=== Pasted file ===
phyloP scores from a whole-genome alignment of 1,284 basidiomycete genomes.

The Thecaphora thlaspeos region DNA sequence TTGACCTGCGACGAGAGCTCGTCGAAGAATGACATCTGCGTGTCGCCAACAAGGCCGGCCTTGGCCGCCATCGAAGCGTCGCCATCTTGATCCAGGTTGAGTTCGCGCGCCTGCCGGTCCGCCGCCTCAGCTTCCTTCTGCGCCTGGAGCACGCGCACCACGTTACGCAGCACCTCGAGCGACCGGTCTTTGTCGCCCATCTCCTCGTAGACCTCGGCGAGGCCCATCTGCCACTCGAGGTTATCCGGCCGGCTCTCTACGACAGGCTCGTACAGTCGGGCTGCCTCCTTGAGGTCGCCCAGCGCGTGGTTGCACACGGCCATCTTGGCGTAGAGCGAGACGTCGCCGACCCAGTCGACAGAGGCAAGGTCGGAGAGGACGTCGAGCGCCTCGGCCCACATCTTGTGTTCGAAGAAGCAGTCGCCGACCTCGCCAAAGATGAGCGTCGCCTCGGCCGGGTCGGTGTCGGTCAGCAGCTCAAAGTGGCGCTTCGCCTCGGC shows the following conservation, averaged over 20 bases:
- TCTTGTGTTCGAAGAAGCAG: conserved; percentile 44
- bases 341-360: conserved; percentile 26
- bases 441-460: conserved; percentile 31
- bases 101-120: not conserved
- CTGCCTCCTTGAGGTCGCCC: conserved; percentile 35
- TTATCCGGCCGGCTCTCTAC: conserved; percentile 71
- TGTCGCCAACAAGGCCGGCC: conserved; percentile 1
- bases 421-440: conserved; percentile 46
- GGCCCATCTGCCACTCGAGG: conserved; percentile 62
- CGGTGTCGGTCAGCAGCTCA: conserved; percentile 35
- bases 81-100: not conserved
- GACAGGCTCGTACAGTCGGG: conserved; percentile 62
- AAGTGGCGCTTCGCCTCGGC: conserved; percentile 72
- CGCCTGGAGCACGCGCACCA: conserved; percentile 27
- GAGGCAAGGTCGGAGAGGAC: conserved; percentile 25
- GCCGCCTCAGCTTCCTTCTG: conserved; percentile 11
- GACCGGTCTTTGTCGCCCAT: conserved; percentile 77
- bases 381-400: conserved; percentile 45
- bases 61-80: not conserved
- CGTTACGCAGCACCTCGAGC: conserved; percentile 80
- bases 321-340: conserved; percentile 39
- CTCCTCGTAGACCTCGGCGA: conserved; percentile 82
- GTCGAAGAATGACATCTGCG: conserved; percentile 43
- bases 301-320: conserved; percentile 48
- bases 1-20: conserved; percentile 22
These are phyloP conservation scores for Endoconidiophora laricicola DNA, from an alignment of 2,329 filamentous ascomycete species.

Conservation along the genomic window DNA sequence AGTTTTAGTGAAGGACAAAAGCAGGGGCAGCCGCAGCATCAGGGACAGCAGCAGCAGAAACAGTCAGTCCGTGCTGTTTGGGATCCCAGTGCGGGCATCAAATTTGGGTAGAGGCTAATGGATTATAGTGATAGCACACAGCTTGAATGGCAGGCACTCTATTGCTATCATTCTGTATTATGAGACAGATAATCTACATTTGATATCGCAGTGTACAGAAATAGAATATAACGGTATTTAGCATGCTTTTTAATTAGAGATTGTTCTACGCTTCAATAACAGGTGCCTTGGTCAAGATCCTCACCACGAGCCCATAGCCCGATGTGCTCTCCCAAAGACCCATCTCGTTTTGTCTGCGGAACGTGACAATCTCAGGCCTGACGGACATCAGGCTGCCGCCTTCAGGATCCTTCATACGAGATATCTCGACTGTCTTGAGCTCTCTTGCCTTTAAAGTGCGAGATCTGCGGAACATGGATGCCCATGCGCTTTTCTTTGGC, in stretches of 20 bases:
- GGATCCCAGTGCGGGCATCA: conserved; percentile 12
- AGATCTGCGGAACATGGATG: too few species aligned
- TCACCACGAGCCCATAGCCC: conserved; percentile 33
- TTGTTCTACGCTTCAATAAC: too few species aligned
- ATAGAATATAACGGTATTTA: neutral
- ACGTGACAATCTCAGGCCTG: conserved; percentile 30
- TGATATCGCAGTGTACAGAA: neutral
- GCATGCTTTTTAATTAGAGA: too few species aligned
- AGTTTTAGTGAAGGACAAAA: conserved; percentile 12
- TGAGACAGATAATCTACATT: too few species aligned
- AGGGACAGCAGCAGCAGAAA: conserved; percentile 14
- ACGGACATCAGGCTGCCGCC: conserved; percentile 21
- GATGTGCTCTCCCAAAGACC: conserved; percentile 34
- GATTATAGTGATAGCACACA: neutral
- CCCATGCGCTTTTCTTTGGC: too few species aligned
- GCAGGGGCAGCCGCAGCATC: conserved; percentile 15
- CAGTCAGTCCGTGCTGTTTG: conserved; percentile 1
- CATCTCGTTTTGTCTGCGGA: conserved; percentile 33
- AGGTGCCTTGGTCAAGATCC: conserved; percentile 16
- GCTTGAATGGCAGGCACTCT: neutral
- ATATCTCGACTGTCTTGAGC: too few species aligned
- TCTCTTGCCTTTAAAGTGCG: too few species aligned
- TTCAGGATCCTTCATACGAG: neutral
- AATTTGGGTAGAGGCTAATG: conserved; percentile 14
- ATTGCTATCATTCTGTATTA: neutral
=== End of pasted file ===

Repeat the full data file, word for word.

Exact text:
phyloP scores from a whole-genome alignment of 1,284 basidiomycete genomes.

The Thecaphora thlaspeos region DNA sequence TTGACCTGCGACGAGAGCTCGTCGAAGAATGACATCTGCGTGTCGCCAACAAGGCCGGCCTTGGCCGCCATCGAAGCGTCGCCATCTTGATCCAGGTTGAGTTCGCGCGCCTGCCGGTCCGCCGCCTCAGCTTCCTTCTGCGCCTGGAGCACGCGCACCACGTTACGCAGCACCTCGAGCGACCGGTCTTTGTCGCCCATCTCCTCGTAGACCTCGGCGAGGCCCATCTGCCACTCGAGGTTATCCGGCCGGCTCTCTACGACAGGCTCGTACAGTCGGGCTGCCTCCTTGAGGTCGCCCAGCGCGTGGTTGCACACGGCCATCTTGGCGTAGAGCGAGACGTCGCCGACCCAGTCGACAGAGGCAAGGTCGGAGAGGACGTCGAGCGCCTCGGCCCACATCTTGTGTTCGAAGAAGCAGTCGCCGACCTCGCCAAAGATGAGCGTCGCCTCGGCCGGGTCGGTGTCGGTCAGCAGCTCAAAGTGGCGCTTCGCCTCGGC shows the following conservation, averaged over 20 bases:
- TCTTGTGTTCGAAGAAGCAG: conserved; percentile 44
- bases 341-360: conserved; percentile 26
- bases 441-460: conserved; percentile 31
- bases 101-120: not conserved
- CTGCCTCCTTGAGGTCGCCC: conserved; percentile 35
- TTATCCGGCCGGCTCTCTAC: conserved; percentile 71
- TGTCGCCAACAAGGCCGGCC: conserved; percentile 1
- bases 421-440: conserved; percentile 46
- GGCCCATCTGCCACTCGAGG: conserved; percentile 62
- CGGTGTCGGTCAGCAGCTCA: conserved; percentile 35
- bases 81-100: not conserved
- GACAGGCTCGTACAGTCGGG: conserved; percentile 62
- AAGTGGCGCTTCGCCTCGGC: conserved; percentile 72
- CGCCTGGAGCACGCGCACCA: conserved; percentile 27
- GAGGCAAGGTCGGAGAGGAC: conserved; percentile 25
- GCCGCCTCAGCTTCCTTCTG: conserved; percentile 11
- GACCGGTCTTTGTCGCCCAT: conserved; percentile 77
- bases 381-400: conserved; percentile 45
- bases 61-80: not conserved
- CGTTACGCAGCACCTCGAGC: conserved; percentile 80
- bases 321-340: conserved; percentile 39
- CTCCTCGTAGACCTCGGCGA: conserved; percentile 82
- GTCGAAGAATGACATCTGCG: conserved; percentile 43
- bases 301-320: conserved; percentile 48
- bases 1-20: conserved; percentile 22
These are phyloP conservation scores for Endoconidiophora laricicola DNA, from an alignment of 2,329 filamentous ascomycete species.

Conservation along the genomic window DNA sequence AGTTTTAGTGAAGGACAAAAGCAGGGGCAGCCGCAGCATCAGGGACAGCAGCAGCAGAAACAGTCAGTCCGTGCTGTTTGGGATCCCAGTGCGGGCATCAAATTTGGGTAGAGGCTAATGGATTATAGTGATAGCACACAGCTTGAATGGCAGGCACTCTATTGCTATCATTCTGTATTATGAGACAGATAATCTACATTTGATATCGCAGTGTACAGAAATAGAATATAACGGTATTTAGCATGCTTTTTAATTAGAGATTGTTCTACGCTTCAATAACAGGTGCCTTGGTCAAGATCCTCACCACGAGCCCATAGCCCGATGTGCTCTCCCAAAGACCCATCTCGTTTTGTCTGCGGAACGTGACAATCTCAGGCCTGACGGACATCAGGCTGCCGCCTTCAGGATCCTTCATACGAGATATCTCGACTGTCTTGAGCTCTCTTGCCTTTAAAGTGCGAGATCTGCGGAACATGGATGCCCATGCGCTTTTCTTTGGC, in stretches of 20 bases:
- GGATCCCAGTGCGGGCATCA: conserved; percentile 12
- AGATCTGCGGAACATGGATG: too few species aligned
- TCACCACGAGCCCATAGCCC: conserved; percentile 33
- TTGTTCTACGCTTCAATAAC: too few species aligned
- ATAGAATATAACGGTATTTA: neutral
- ACGTGACAATCTCAGGCCTG: conserved; percentile 30
- TGATATCGCAGTGTACAGAA: neutral
- GCATGCTTTTTAATTAGAGA: too few species aligned
- AGTTTTAGTGAAGGACAAAA: conserved; percentile 12
- TGAGACAGATAATCTACATT: too few species aligned
- AGGGACAGCAGCAGCAGAAA: conserved; percentile 14
- ACGGACATCAGGCTGCCGCC: conserved; percentile 21
- GATGTGCTCTCCCAAAGACC: conserved; percentile 34
- GATTATAGTGATAGCACACA: neutral
- CCCATGCGCTTTTCTTTGGC: too few species aligned
- GCAGGGGCAGCCGCAGCATC: conserved; percentile 15
- CAGTCAGTCCGTGCTGTTTG: conserved; percentile 1
- CATCTCGTTTTGTCTGCGGA: conserved; percentile 33
- AGGTGCCTTGGTCAAGATCC: conserved; percentile 16
- GCTTGAATGGCAGGCACTCT: neutral
- ATATCTCGACTGTCTTGAGC: too few species aligned
- TCTCTTGCCTTTAAAGTGCG: too few species aligned
- TTCAGGATCCTTCATACGAG: neutral
- AATTTGGGTAGAGGCTAATG: conserved; percentile 14
- ATTGCTATCATTCTGTATTA: neutral